‘Intelligence received’ suggesting airports breaking competition law – regulator
UK airports could be breaking competition law, according to information received by a regulator.
The Competition and Markets Authority (CMA) has written to airport operators warning of “serious consequences” for illegal information sharing.
The letter, produced jointly with the Civil Aviation Authority (CAA), stated: “The CMA has recently received intelligence to suggest that some UK airport operators might not always be complying with competition law.
🛫 The CMA and @UK_CAA have been made aware of potential breaches in competition law by some UK #airport operators.
Read more here: https://t.co/sE11XPxUJs pic.twitter.com/p30vQ1r3um
— Competition & Markets Authority (@CMAgovUK) January 26, 2023
“The CAA is aware of this intelligence and shares the CMA’s serious concerns about the possibility of competition law breaches in the sector.”
Sharing confidential information with competitors “may seem tempting” to reduce uncertainty but this “may be illegal”, according to the regulators.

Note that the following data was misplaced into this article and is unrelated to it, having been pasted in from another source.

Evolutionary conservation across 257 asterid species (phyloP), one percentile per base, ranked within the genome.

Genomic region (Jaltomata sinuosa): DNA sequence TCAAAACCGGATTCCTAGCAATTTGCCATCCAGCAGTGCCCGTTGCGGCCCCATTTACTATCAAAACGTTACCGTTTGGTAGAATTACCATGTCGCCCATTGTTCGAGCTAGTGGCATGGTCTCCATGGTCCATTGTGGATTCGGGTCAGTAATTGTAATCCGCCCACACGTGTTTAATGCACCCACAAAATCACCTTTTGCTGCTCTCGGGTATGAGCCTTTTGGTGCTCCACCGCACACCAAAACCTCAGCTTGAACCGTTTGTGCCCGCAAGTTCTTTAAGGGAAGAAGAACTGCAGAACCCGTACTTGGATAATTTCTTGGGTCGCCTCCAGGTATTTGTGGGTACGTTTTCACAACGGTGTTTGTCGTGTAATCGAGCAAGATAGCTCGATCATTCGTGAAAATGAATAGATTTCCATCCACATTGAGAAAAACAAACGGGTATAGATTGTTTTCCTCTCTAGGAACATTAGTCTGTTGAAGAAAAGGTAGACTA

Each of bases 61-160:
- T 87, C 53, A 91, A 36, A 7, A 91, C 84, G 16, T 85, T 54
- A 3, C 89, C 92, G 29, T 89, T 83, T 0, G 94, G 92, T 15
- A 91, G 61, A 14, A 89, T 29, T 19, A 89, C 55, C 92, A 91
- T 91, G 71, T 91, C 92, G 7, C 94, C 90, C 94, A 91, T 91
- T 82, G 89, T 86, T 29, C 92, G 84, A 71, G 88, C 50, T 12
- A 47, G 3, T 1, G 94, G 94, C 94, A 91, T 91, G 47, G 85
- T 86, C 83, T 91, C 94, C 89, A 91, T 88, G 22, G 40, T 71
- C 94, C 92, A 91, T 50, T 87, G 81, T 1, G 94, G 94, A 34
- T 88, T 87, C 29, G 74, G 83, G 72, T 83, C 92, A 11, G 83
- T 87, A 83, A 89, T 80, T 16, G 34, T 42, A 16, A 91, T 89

They wrote that it was “appropriate” for airports to consult publicly before modifying charges but they “must not” share additional information with each other or discuss “pricing or competitive strategies”.
We’ve been working closely with @CMAgovUK after becoming aware that some UK airport operators might not always be complying with competition law.
We’ve written to airport operators to remind them of their duties and of the consequences of breaking the law. pic.twitter.com/cGsjVUkomH
— UK Civil Aviation Authority (@UK_CAA) January 26, 2023
Giving rivals insight into future commercial plans could reduce competition, leading to higher prices and poorer service, airports were told.
“This is unfair to customers (both airlines and end consumers), many of whom have also faced and continue to face significant challenges due to the pandemic and other cost pressures,” the letter stated.
The regulators did not specify which airports it had concerns about, but warned they may take “formal enforcement action” if further intelligence of suspected competition law breaches was received.
Consequences for businesses that break competition law include fines of up to 10% of worldwide turnover, director disqualifications of up to 15 years and criminal prosecutions of individuals involved.